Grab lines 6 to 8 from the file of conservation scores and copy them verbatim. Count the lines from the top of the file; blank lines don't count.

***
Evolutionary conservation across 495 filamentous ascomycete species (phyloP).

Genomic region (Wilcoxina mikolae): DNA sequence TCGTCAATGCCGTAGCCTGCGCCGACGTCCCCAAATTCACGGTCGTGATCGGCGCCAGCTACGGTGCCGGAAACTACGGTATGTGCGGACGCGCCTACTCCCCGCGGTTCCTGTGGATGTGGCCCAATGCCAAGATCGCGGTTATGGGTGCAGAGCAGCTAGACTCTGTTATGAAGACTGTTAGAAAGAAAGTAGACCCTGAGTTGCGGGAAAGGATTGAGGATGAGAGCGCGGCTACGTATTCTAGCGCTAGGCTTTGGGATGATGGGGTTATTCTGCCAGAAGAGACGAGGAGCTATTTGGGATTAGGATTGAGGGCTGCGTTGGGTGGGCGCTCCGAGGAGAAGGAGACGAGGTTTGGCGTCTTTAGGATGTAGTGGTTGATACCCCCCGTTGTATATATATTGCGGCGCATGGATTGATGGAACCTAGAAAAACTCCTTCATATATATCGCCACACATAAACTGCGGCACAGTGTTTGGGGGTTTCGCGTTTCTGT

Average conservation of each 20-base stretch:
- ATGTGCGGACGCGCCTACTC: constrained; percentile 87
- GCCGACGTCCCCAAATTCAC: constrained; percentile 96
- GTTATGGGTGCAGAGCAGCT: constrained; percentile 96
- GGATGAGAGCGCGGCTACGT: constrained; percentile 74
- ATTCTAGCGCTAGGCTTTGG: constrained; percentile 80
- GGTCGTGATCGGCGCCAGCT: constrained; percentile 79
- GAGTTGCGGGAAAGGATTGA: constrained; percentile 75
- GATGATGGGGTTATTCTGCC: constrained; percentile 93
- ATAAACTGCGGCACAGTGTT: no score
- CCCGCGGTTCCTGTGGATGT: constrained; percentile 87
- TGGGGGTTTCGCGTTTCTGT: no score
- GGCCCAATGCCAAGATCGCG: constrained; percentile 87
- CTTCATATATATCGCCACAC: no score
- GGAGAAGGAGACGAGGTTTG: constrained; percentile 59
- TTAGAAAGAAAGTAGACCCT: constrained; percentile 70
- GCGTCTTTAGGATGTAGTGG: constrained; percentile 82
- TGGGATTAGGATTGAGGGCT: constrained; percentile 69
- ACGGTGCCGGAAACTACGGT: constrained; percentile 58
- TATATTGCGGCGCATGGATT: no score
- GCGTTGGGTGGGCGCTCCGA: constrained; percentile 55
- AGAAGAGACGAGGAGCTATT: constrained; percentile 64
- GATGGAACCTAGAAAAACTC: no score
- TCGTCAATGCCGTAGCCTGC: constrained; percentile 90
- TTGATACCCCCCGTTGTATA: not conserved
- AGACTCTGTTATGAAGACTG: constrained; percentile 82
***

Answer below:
- GTTATGGGTGCAGAGCAGCT: constrained; percentile 96
- GGATGAGAGCGCGGCTACGT: constrained; percentile 74
- ATTCTAGCGCTAGGCTTTGG: constrained; percentile 80